Isokinetics and Exercise Science - Volume 1, issue 4
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Isokinetics and Exercise Science (IES) is an international journal devoted to the study of theoretical and applied aspects of human muscle performance. Since isokinetic dynamometry constitutes the major tool in this area, the journal takes a particular interest in exploring the considerable potential of this technology.
Isokinetics and Exercise Science publishes studies associated with the methodology of muscle performance especially with respect to the issues of reproducibility and validity of testing, description of normal and pathological mechanical parameters which are derivable from muscle testing, applications in basic research topics such as motor learning paradigms and electromyography. The journal also publishes studies on applications in clinical settings and technical aspects of the various measurement systems employed in human muscle performance research.
Isokinetics and Exercise Science welcomes submissions in the form of research papers, reviews, case studies and technical reports from professionals in the fields of sports medicine, orthopaedic and neurological rehabilitation and exercise physiology.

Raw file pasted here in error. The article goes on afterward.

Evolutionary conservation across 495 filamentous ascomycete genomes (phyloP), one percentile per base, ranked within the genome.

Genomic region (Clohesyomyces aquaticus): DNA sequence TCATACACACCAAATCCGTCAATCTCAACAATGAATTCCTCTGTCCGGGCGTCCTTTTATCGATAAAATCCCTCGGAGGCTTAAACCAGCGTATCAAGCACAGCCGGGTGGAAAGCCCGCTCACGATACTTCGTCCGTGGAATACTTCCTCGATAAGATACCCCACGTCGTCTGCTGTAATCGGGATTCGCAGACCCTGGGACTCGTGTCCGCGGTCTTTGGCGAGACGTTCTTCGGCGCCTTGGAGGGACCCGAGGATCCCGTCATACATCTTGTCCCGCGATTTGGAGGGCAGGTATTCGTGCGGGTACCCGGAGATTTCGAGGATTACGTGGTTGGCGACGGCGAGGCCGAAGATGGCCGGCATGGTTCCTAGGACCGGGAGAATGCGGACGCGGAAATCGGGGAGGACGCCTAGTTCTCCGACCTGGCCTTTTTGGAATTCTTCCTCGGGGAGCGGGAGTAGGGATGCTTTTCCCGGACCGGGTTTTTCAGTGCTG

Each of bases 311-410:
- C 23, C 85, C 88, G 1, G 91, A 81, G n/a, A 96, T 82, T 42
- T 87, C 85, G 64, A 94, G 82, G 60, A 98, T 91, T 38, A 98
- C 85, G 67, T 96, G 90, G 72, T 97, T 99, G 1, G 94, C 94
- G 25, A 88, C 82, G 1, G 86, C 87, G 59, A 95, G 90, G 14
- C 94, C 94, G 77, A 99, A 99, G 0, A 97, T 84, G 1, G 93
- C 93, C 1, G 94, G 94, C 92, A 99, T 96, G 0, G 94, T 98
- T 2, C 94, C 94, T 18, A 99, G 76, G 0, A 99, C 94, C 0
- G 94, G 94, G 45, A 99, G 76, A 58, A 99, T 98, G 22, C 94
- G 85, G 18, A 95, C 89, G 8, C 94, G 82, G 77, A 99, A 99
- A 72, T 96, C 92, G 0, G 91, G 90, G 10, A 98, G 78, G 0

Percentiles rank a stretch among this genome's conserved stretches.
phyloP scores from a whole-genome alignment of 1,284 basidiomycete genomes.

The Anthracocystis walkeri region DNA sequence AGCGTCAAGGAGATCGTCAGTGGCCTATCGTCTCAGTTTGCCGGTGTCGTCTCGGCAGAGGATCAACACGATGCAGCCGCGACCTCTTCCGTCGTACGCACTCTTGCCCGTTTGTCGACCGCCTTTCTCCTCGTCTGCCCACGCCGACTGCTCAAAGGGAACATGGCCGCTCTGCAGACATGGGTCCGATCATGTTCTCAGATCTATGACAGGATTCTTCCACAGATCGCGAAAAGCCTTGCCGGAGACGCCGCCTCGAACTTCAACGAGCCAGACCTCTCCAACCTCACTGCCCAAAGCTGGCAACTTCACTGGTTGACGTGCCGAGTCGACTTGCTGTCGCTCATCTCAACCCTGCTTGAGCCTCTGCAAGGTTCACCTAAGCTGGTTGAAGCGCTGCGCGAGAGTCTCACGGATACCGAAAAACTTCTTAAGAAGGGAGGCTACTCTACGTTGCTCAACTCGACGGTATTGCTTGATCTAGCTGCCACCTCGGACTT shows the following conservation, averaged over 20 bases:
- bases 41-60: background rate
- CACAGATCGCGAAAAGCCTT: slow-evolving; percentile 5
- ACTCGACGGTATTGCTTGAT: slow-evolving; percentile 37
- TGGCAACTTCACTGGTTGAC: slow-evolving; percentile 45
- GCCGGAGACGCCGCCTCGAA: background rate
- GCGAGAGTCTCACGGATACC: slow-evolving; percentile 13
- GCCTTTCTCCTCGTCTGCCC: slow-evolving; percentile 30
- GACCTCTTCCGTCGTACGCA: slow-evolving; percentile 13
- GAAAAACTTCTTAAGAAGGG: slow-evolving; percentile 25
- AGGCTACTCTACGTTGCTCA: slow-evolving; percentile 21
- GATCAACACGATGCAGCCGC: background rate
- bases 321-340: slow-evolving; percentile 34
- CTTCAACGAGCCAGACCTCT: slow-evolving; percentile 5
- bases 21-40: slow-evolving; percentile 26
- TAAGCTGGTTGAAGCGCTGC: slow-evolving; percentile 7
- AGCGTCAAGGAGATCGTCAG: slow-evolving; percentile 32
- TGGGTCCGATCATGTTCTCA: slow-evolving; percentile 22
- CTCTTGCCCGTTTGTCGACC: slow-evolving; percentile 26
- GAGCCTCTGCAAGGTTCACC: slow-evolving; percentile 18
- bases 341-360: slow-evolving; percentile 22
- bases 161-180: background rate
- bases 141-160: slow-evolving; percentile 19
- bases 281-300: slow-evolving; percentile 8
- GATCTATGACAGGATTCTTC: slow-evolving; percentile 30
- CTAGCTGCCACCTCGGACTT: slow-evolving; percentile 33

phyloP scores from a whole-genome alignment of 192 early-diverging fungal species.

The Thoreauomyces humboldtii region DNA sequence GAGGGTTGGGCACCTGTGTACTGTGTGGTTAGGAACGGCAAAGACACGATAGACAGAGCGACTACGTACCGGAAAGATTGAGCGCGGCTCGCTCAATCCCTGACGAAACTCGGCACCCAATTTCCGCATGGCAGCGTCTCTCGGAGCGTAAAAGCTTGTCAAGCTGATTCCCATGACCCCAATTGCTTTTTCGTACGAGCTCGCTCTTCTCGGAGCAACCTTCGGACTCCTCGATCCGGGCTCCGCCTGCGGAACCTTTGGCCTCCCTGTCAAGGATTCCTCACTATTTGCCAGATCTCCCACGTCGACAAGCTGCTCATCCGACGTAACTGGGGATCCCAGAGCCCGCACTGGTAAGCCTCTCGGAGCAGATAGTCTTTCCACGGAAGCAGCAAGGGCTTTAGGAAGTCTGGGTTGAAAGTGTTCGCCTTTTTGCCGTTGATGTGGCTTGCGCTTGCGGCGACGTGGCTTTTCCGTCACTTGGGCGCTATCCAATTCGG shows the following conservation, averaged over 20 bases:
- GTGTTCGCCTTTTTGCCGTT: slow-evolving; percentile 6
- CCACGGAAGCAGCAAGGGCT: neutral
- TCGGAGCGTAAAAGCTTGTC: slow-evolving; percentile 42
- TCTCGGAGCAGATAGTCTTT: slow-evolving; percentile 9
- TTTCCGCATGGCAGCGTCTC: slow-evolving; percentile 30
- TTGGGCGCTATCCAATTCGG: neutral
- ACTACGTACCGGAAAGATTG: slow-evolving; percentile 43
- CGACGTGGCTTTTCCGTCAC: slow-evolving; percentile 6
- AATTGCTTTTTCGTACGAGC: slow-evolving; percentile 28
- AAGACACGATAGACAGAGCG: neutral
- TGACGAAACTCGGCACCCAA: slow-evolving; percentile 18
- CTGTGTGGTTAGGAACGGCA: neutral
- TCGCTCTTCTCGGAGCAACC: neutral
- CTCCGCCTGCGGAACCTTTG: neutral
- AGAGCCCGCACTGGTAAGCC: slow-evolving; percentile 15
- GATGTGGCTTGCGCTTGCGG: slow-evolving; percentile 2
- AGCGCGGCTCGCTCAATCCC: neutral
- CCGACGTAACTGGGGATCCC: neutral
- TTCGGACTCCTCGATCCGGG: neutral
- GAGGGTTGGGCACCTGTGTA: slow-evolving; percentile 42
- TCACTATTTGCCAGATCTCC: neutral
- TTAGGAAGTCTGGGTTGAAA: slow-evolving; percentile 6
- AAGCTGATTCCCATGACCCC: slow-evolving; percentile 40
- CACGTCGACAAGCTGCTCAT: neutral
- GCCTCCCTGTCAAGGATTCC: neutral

Abstract: A clinical study was conducted to determine if measurements of anterior knee laxity taken prior to Cybex testing differ from measurements obtained after testing. Twenty-eight patients who each had one anterior cruciate ligament (ACL)-injured knee and one normal knee participated in the study. Physical therapists-certified athletic trainers performed tests of anterior laxity on all knees using the KT-1000 knee ligament arthrometer. Patients were then tested on the Cybex at 60 and 240 deg/sec. Laxity measurements were repeated after Cybex testing. Data were analyzed by paired t-tests. Nonreconstructed ACL-injured knees showed significant laxity increases after Cybex testing for passive anterior drawer…with 15 lbs of force (t = 3.218, p < .01), with 20 lbs of force (t = 2.189, p < .05), and for quadriceps active displacement (t = 2.390, p < .05). Although not statistically significant, laxity decreases were observed for reconstructed ACL-injured knees for quadriceps active displacement. The laxity of normal knees did not change significantly for any tests. The authors recommended that clinicians consistently perform KT-1000 measurements either before or after more vigorous clinical evaluations of patients with ACL injuries. The laxity increases observed among nonreconstructed ACL-injured knees may encourage therapists and athletic trainers to consider controlling anterior tibial displacement in ACL-injured patients.